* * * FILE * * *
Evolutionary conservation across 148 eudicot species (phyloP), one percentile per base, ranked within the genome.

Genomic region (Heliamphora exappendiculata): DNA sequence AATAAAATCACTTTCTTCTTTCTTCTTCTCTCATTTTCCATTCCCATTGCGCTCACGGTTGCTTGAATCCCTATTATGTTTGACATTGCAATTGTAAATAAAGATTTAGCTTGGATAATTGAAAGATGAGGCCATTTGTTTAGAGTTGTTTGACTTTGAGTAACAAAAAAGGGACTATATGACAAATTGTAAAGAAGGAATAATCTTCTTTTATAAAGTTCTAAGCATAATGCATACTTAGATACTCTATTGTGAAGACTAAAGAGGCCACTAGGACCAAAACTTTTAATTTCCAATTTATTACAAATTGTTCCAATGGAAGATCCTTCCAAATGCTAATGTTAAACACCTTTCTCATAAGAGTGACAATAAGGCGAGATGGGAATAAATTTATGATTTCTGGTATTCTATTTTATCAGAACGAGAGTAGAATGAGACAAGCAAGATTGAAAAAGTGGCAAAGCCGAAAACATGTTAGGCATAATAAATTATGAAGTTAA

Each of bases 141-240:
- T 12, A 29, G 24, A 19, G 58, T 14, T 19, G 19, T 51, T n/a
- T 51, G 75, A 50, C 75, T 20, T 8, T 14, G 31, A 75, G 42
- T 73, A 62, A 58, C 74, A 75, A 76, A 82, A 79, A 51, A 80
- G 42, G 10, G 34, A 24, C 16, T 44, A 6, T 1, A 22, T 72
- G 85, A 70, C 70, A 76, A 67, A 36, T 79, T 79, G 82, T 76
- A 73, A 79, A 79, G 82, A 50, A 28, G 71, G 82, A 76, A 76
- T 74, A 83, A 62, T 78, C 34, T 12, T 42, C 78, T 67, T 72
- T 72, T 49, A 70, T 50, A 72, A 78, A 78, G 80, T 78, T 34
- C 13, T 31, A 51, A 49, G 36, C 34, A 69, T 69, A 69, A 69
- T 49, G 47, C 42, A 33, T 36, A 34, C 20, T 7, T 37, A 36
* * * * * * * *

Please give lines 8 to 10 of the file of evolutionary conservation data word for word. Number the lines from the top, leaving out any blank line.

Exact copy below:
- G 85, A 70, C 70, A 76, A 67, A 36, T 79, T 79, G 82, T 76
- A 73, A 79, A 79, G 82, A 50, A 28, G 71, G 82, A 76, A 76
- T 74, A 83, A 62, T 78, C 34, T 12, T 42, C 78, T 67, T 72